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Complying with Product Data Sharing Requirements Under UDI

Tue, 02/04/2014 - 2:03pm
Denise Odenkirk, Senior Director, Industry Solutions, GHX

On September 24, 2013, the U.S. Food & Drug Administration published its final rule for unique device identification (UDI), which requires medical device manufacturers to assign and label their products with unique device identifiers or UDIs (in both human and machine readable formats) and to provide additional data on those products to a Global UDI database (GUDID).

While most manufacturers have focused their attention on UDI assignment and labeling changes, few have considered how they will comply with the more challenging aspect of the FDA UDI rule, which is sharing product data attributes with the FDA for the GUDID.

In this article, we’ll examine the FDA’s product data sharing requirements under the UDI rule, the challenges most medical device manufacturers face in complying with this legislation, and factors medical device manufacturers should take into consideration when developing a product master data strategy.

Product Data Requirements Under the UDI Rule
The FDA UDI rule requires manufacturers of Class I, II and III medical devices to publish unique device identifiers (UDIs) and product data attributes to the FDA Global UDI database (GUDID). Manufacturers with high volumes of items can publish to the GUDID electronically via HL7 Structured Product Labeling (SPL) messages through the FDA Submissions Gateway. The graphic below outlines the compliance dates for manufacturer submission to the GUDID.

A recent survey of medical device manufacturers on UDI adoption and use trends by management and technology consulting firm Booz Allen Hamilton Inc. found preparing product data for submission to the GUDID to be “one of the larger challenges for manufacturers as data attributes may be spread throughout various production and legacy IT systems within organizations.”1

Our work at GHX to help medical-surgical manufacturers meet UDI requirements corroborates this finding. Most manufacturers, even global leaders selling tens of thousands of products in numerous countries and regions, face an uphill battle as they attempt to gather the required product attributes from various sources, assimilate the data in a central repository, share the data with the FDA (as well as other regulatory bodies and business partners), and communicate to the FDA and other data consumers product changes that impact these attributes.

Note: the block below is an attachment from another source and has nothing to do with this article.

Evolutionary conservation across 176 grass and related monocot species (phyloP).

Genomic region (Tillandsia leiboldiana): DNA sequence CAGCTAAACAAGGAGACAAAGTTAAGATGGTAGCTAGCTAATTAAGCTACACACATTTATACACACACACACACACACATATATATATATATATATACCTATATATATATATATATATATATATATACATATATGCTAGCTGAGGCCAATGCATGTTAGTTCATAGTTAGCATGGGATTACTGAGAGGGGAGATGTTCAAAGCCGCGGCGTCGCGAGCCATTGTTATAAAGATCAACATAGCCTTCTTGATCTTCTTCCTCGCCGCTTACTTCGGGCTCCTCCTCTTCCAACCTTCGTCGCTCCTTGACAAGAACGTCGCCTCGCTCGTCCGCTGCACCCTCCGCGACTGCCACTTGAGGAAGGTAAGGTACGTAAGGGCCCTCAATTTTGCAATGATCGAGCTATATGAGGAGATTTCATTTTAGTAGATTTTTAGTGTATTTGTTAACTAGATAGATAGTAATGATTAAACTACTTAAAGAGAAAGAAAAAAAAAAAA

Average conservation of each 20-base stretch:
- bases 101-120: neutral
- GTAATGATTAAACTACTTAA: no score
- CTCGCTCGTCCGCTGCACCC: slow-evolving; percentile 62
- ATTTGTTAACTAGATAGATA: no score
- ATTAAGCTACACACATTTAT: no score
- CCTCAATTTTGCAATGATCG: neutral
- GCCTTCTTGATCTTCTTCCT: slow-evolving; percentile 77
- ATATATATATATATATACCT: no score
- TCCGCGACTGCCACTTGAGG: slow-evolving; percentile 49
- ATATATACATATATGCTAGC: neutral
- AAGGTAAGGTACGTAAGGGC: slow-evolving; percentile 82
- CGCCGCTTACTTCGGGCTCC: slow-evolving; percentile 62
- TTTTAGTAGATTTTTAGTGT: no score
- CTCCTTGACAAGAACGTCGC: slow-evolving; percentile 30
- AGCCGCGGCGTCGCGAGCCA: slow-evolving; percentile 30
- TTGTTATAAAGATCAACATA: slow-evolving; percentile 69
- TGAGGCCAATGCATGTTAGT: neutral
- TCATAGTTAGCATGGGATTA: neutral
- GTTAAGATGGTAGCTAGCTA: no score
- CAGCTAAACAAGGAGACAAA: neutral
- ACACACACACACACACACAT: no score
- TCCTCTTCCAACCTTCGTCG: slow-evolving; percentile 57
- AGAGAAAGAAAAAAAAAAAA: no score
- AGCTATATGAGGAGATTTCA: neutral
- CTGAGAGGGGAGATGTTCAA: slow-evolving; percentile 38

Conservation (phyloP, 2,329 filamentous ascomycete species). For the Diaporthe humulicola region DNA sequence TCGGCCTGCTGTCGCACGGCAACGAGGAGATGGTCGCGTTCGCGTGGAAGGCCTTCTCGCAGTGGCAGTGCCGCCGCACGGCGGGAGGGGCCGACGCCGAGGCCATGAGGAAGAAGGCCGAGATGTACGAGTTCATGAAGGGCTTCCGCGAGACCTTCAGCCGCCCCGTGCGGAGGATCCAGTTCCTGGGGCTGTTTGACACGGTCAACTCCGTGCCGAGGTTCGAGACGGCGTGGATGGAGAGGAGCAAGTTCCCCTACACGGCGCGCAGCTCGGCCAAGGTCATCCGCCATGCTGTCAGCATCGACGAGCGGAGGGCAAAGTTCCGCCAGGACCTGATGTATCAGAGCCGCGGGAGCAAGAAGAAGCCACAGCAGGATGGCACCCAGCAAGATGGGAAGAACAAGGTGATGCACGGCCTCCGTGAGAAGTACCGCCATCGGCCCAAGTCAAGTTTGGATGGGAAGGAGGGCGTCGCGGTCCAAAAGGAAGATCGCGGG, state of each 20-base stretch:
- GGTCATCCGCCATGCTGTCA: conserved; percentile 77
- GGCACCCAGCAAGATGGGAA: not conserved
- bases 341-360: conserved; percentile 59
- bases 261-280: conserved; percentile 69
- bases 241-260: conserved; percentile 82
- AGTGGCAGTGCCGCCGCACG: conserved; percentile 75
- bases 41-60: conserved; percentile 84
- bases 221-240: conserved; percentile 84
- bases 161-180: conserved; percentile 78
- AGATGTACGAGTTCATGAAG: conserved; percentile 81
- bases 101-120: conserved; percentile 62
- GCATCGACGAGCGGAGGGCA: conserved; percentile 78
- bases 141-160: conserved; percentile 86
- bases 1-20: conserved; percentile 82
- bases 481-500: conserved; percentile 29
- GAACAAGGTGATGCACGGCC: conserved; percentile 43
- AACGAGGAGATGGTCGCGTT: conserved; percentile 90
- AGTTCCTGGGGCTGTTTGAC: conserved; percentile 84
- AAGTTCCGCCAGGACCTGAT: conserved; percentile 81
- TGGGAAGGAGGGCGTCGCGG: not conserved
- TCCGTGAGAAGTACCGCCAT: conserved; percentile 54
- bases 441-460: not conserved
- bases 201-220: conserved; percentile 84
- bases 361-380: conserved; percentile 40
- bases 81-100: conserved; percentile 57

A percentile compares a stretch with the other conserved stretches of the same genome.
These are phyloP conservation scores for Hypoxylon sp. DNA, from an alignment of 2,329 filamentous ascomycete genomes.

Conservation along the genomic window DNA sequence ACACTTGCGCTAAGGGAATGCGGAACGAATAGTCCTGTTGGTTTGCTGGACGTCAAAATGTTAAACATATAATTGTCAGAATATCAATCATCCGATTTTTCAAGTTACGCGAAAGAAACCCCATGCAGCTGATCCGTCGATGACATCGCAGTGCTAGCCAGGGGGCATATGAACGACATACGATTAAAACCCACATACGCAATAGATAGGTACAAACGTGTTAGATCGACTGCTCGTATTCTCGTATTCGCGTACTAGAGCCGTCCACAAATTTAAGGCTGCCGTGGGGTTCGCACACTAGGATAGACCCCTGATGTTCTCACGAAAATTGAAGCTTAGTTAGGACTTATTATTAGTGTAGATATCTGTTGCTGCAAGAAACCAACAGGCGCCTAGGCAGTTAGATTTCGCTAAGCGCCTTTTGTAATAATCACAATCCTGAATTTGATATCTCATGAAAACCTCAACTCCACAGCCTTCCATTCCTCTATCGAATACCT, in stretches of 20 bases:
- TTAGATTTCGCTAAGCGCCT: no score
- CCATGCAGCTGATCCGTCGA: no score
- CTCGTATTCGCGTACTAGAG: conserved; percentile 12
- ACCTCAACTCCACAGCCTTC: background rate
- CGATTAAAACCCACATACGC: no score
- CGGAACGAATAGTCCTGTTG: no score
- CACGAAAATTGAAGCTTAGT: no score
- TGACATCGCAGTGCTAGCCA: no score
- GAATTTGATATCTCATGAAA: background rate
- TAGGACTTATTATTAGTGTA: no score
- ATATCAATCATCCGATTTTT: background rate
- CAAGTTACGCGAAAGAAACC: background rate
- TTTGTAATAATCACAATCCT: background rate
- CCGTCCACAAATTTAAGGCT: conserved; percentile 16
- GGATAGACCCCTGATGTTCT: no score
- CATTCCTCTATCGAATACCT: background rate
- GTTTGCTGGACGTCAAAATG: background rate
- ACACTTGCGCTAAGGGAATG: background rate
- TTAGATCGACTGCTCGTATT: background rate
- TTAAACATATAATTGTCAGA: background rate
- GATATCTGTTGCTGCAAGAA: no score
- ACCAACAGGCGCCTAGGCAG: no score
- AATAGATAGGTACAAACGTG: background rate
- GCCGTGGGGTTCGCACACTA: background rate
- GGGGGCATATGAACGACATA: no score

Key findings from our implementation experience include:

  • To meet UDI requirements, our customers have identified between 70 and 120 individual attributes that have to be collected, depending on the specific product; significant effort is required
  • At one customer, over 60 individuals from 10+ functional areas of five sister companies have been involved in the effort to become UDI compliant; truly cross functional
  • After 6 months of effort, one manufacturer discovered that both an owned U.S. based original equipment manufacturer (OEM), and a foreign division, had been duplicating UDI / standards efforts; internal awareness is key
  • Initial test load by customers into the GHX Health ConneXion (GS1 GDSN-certified data pool) routinely result in rejection of 50+% of the lines due to format, accuracy and incomplete records; identifying and harvesting the data is only a part of the process

Moving Beyond Spaghetti Product Master Data Processes
A major roadblock to compliance with the UDI rule is that medical device manufacturers simply don’t have all of the product information they need in one place in a format that meets the FDA’s requirements for the GUDID. Various product attributes are often stored in separate IT systems with manufacturers unable to reconcile the data and easily merge it into an electronic file. In the worse case scenarios, the product data necessary for UDI resides in manufacturing and labeling specifications scattered throughout an organization.

Furthermore, most device manufacturers currently rely on, what I call “spaghetti product master data processes,” to share/update product data attributes with regulatory bodies and business partners (e.g. customers, GPOs, distributors). Examples of this include:

  • Providing product updates to distributors, providers and GPOs via Excel spreadsheets and emails
  • Sharing regulatory data with global authorities via Excel spreadsheets and emails
  • The inability to share real-time product master data updates with trading partners using current processes

And this isn’t a new problem isolated to the FDA UDI legislation. Manufacturers have struggled for years to accurately and efficiently share product data externally. Organizations today have armies of people trying to keep product data in sync – though the level of effort to TRY to stay in sync is still mind-blowing and overwhelming. And since updates are not being done in real time, the industry continues to have significant discrepancies with orders because of mismatched product attribute data.

The reality is that the FDA, and most of the other global regulatory bodies, GPOs, distributors and healthcare providers, are asking, and will soon be demanding, regular updates to product master data. Add up the hundreds to potentially thousands of trading partners and regulatory bodies that need to receive timely product updates and it becomes clear that existing messy spaghetti processes will not work.

With Crisis Comes Opportunity
While at first glance compliance with the FDA UDI rule poses many costly, labor-and technology-intensive challenges to medical device manufacturers with little business reward, at second glance it becomes clear that UDI presents an opportunity for them to transform their product master data management strategy for greater process efficiency and business transaction accuracy.